Life in the Catalyst Intensive: Ego
When Empathy Gets in the Way
I’ve been through three weeks of the Catalyst Coaching Intensive so far. Even at this early stage in the third week of the program, it’s difficult for me to express and comprehend how this course is changing my life! I don’t mean to sound dramatic, but it’s truly how I feel. Yesterday I told my husband, “I think I need to go away for a couple of days to be alone. I have so much work to do on myself and I’m getting distracted by life.” His very loving answer was, “You can do that, I think the only thing holding you back is you.” (He’s referring to the fact I’m a cheapskate and freak out about spending money on myself or leaving others to care for themselves.) Which brings me to my topic: My ego.
One of the things I am learning is my ego plays more of a role in my interactions with others than I recognized. This is especially true when it comes to holding space. What do I mean by holding space? Well, that's a great question. Honestly, my definition for holding space is still developing, mostly because the one I had was probably wrong, or at least incomplete. You see, I consider myself to be an empath, a term I learned recently. I now have a name for a part of myself I couldn't describe before.
Empathy is a good thing, except when it's not. There just might be times when too much empathy is counterproductive. Since I can relate to others by feeling what they feel, I make the mistake of thinking I can fix them, or telling them how to endure or eliminate the feelings altogether. When I do this, I'm not holding space for another, I'm bringing them into my space.
Caring for people in the way they need is not about me, it’s about them.
Caring is about listening, not just hearing, and not feeling obligated to respond. It’s about allowing someone to be their true self, whatever that means for them, without judgement. It’s about letting go of the illusion of control or influence.
Without full acceptance, my ego will only get in the way. I’ve often felt I wanted things for someone they didn’t want for themselves. I used to think it was a bad thing if a loved one or friend didn’t see what I saw—how their lives could improve “if only.” My ego made their refusal, or inability to see the light or truth I saw, a bad thing. I’m beginning to recognize the difference of opinion is more about diversity than either one of us being right or wrong.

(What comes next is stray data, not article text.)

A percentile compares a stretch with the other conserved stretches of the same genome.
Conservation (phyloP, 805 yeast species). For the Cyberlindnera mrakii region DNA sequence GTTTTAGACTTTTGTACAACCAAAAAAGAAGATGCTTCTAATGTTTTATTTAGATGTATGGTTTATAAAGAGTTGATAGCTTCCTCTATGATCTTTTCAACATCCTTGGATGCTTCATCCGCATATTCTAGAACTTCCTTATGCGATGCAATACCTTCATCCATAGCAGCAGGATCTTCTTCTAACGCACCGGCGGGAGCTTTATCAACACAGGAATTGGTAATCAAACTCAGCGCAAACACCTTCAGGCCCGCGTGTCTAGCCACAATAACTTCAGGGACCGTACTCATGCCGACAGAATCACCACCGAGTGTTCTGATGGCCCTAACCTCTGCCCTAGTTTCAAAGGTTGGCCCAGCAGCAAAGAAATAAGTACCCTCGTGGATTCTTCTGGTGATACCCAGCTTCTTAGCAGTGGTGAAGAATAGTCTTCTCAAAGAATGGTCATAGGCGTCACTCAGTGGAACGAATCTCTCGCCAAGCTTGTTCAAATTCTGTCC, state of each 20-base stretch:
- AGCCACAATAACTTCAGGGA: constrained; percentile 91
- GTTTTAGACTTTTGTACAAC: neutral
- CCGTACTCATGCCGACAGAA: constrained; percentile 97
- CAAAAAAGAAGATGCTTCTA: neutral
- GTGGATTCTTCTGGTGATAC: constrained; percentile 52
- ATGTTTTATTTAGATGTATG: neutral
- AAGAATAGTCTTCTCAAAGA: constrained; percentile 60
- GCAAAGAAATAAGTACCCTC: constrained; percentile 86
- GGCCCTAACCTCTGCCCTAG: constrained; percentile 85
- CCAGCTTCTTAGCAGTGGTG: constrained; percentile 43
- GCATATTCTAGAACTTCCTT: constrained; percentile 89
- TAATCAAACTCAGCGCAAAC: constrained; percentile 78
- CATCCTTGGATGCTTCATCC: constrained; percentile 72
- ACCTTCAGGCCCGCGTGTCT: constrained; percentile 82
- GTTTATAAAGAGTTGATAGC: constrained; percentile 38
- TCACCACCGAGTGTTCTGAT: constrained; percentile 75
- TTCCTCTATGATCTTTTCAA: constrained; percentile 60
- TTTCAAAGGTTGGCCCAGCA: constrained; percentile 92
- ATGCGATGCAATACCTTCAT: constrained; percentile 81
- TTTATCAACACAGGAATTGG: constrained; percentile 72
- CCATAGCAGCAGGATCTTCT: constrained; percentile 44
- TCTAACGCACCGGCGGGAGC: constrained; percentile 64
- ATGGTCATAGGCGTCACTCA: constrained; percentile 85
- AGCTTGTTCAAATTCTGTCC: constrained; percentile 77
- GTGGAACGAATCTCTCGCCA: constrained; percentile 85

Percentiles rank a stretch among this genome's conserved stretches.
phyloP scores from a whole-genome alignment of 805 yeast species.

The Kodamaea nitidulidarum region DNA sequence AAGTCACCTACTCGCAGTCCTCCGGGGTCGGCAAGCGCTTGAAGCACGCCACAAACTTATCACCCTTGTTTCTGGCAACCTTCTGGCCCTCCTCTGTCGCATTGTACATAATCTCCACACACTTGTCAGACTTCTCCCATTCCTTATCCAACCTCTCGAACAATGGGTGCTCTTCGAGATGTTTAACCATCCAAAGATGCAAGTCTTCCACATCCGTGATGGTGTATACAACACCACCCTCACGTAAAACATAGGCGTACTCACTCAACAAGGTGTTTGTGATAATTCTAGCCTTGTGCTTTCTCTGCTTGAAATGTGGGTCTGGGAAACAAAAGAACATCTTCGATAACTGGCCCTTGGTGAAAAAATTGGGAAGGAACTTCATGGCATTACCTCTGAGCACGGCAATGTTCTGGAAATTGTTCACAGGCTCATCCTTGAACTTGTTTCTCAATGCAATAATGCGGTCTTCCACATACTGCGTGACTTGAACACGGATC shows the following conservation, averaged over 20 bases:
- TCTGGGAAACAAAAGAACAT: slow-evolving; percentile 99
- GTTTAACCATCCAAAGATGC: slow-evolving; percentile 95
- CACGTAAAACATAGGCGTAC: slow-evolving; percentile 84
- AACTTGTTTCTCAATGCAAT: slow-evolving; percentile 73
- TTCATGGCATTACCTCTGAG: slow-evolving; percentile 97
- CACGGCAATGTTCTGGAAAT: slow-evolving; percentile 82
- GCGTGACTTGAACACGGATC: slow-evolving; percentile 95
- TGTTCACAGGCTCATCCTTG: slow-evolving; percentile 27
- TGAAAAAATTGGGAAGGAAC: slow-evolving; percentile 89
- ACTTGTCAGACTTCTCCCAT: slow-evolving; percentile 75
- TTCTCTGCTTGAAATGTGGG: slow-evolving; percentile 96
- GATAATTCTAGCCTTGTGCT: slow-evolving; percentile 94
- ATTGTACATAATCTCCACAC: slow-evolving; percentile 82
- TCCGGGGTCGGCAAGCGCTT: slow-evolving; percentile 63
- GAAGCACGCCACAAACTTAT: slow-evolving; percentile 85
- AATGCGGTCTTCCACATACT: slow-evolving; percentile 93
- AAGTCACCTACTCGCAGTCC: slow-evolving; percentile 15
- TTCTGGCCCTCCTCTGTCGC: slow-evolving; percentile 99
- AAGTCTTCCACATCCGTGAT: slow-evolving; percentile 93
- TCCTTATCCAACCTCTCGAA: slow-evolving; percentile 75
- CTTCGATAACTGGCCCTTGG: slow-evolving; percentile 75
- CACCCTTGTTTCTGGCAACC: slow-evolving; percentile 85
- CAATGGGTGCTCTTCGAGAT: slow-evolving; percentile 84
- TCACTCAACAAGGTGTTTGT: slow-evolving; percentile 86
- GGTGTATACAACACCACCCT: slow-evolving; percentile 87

To truly hold space for another person, I need to let go of my preconceived notions and my ego. I must stop contemplating how I can help them and allow them to help themselves if they so choose—and I must remember, it’s their choice to make, not mine. Also, I have to figuratively remove myself from the equation completely and walk with them on their journey, wherever their journey may lead. For a control freak like me, letting go of the illusion of control is frightening! I'm also beginning to see how powerful loosening the reins is, and how validating and how truly empathetic a surrender of control can be.
I enrolled in the Catalyst Coaching Intensive with one objective: to learn valuable tools to be able to help others. I wasn’t prepared for the self-transformation I am seeing unfold before my eyes. I now see that to be a good life coach, to be the kind of person, wife, mother, grandmother and friend I want to be, I have to be aware of my ego and how it may deter me from my goal of helping others.
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